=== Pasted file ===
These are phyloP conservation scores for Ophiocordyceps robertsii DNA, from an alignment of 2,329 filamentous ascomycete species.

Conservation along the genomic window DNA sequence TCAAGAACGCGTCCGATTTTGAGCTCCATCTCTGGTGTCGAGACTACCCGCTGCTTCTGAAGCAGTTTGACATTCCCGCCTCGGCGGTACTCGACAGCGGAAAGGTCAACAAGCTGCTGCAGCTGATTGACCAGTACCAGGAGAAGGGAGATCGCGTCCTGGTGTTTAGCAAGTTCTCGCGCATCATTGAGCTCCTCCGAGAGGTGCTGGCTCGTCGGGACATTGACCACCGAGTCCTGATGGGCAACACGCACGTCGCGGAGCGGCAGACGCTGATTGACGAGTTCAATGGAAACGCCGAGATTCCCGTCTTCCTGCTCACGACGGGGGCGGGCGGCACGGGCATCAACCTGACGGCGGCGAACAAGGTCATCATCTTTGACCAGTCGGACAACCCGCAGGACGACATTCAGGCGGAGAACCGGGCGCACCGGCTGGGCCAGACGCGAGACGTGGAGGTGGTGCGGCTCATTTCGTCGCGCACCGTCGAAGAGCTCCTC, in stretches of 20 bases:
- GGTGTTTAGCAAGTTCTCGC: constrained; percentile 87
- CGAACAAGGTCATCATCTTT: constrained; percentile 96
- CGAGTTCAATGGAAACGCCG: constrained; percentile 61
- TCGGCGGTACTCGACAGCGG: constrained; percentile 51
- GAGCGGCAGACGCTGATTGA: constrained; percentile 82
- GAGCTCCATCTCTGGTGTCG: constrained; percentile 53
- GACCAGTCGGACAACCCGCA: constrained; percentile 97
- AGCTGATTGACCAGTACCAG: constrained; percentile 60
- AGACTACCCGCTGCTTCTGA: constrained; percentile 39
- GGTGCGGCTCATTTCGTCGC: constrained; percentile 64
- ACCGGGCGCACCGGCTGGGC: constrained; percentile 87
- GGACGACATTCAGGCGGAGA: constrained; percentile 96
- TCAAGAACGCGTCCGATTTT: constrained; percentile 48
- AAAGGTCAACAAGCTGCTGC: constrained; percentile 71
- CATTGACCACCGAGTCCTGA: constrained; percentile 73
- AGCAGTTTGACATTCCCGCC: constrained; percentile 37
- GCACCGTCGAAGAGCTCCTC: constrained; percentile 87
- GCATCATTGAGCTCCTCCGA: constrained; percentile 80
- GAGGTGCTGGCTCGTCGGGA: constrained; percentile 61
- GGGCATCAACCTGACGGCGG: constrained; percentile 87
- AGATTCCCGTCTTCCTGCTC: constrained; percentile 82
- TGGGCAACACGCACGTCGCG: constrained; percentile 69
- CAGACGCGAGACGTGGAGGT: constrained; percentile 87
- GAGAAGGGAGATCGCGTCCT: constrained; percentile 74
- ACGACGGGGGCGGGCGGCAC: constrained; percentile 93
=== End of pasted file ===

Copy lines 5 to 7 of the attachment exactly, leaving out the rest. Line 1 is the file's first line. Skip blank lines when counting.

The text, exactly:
- CGAGTTCAATGGAAACGCCG: constrained; percentile 61
- TCGGCGGTACTCGACAGCGG: constrained; percentile 51
- GAGCGGCAGACGCTGATTGA: constrained; percentile 82